I see that [in your Recommended Retreat Areas page] you only list information for retreat selection in 19 western states. Do you not think other states are worthy of retreat locations?
We live on 300 acres in southwestern Missouri (Polks County). Not totally ideal I am sure, but it is home, children and grandchildren are here and more over we feel placed here by our Lord over 35 years ago.
I would be very interested in hearing your thoughts pro/con on the state of Missouri so that we might be better prepared. — Paulette
JWR Replies: I consider Missouri marginal as a retreat locale, primarily because of it population density. The state of Missouri is on the safer (lower population density) side of the Mississippi River but it is still far from ideal, since the state is bisected by the Missouri River and the dramatic drop in US population density is west of the Missouri. (As I will discuss later in this reply.)
My choice of reviewing retreat locales in just 19 western states has been discussed a few times before in SurvivalBlog, but for the benefit of the many newcomers, I will reiterate:
After much consideration, all of the eastern states were intentionally excluded for my recommendations because they are all either downwind of nuclear targets and/or are in areas with excessive population density. This wasn’t just the result of subjective bias. I try to use the dispassionate mindset of an actuarial accountant.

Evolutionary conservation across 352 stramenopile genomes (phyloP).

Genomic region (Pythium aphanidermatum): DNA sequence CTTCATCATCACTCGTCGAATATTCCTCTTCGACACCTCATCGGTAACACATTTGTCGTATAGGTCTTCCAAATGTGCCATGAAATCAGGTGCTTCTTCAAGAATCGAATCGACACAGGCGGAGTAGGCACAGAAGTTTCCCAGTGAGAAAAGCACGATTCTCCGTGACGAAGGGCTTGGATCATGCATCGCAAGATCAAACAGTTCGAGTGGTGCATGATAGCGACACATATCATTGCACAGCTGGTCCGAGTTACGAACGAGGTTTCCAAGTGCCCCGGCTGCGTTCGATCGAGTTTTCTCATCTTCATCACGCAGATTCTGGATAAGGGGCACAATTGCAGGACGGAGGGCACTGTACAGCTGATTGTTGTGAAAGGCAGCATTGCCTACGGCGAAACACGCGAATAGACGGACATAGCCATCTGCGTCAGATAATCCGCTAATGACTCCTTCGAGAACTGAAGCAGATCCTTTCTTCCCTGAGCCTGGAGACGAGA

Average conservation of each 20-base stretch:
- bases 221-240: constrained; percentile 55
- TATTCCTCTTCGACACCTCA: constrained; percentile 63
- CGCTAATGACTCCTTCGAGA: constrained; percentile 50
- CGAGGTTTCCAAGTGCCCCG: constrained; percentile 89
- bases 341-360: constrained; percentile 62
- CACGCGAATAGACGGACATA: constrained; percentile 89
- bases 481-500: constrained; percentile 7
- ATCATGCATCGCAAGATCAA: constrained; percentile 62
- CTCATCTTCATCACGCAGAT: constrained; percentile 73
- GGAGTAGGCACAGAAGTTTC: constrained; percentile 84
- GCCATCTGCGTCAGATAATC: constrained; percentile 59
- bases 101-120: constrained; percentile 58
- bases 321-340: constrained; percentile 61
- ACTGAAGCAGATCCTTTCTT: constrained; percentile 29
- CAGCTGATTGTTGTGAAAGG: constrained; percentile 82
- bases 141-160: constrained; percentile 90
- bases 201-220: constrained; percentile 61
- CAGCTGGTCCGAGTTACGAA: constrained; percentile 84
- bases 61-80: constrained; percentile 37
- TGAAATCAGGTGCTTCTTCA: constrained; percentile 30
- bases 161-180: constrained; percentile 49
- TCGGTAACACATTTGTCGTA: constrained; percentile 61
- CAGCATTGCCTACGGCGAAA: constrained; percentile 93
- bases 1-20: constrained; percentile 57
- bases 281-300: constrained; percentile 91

Take a look at The Lights of the U.S. photo maps. These montages of satellite photos make it clear that most of America’s population is east of the Missouri River and is highly urbanized.The population density of the U.S. is dramatically lower in the west. In troubled times fewer people means fewer problems. In the event of a social upheaval, being west of the Missouri River will mean a statistically much lower chance of coming face to face with lawless rioters or looters When The Schumer Hits The Fan (WTSHTF).
The other startling thing you will notice when looking at the Lights photo montage is that even in the western states, Americans live in a highly urbanized society. Roughly 90% of the population is crammed into 5% of the land area, mostly within 50 miles of the coast. But there are large patches of the west where there are virtually no lights at all–particularly in the Great Basin region that extends from the back side of the Sierra Nevada mountains to Utah and Eastern Oregon. The average population density in this region is less than two people per square mile.
As an example of the low population density in the west, I often like to cite Idaho County, Idaho: This one county measures 8,485 square miles–bigger than Connecticut and Rhode Island combined. But it has a population of just 15,400. And of those residents, roughly 3,300 people live in Grangeville, the county seat. Who lives in the rest of the County? Nary a soul. There are far more deer and elk than there are people. The population density of the county is 1.8 people per square mile. The county has more than three million acres of U.S. Forest Service land, BLM land, and designated Federal wilderness areas. Now that is elbow room!